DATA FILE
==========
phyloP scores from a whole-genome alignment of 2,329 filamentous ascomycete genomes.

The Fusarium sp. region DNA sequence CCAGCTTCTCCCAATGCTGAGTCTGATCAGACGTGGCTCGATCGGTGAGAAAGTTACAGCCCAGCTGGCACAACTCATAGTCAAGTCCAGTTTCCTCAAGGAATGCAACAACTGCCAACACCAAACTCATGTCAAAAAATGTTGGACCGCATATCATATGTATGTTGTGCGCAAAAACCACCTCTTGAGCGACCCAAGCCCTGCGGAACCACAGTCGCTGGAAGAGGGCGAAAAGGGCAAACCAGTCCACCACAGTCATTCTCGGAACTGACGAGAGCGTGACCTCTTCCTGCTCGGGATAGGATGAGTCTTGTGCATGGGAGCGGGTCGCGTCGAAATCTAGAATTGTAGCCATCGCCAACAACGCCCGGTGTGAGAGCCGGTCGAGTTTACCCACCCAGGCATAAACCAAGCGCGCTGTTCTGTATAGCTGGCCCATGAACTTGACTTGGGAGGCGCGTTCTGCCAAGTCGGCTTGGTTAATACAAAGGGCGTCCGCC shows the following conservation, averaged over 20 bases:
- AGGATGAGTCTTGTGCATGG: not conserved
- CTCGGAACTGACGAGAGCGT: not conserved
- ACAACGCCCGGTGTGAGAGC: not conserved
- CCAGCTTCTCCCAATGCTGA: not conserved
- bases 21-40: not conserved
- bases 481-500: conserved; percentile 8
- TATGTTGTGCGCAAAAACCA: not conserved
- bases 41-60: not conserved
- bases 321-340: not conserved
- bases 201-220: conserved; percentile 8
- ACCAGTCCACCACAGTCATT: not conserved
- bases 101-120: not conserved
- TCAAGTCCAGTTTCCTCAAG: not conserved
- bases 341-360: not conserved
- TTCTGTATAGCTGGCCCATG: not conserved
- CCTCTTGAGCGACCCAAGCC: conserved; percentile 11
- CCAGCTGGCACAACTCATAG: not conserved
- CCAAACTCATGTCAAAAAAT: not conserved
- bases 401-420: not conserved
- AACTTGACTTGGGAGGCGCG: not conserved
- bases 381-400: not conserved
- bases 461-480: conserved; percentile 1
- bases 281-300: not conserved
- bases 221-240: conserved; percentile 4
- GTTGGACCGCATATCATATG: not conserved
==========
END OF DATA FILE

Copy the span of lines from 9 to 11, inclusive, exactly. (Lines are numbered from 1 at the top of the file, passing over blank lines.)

- TATGTTGTGCGCAAAAACCA: not conserved
- bases 41-60: not conserved
- bases 321-340: not conserved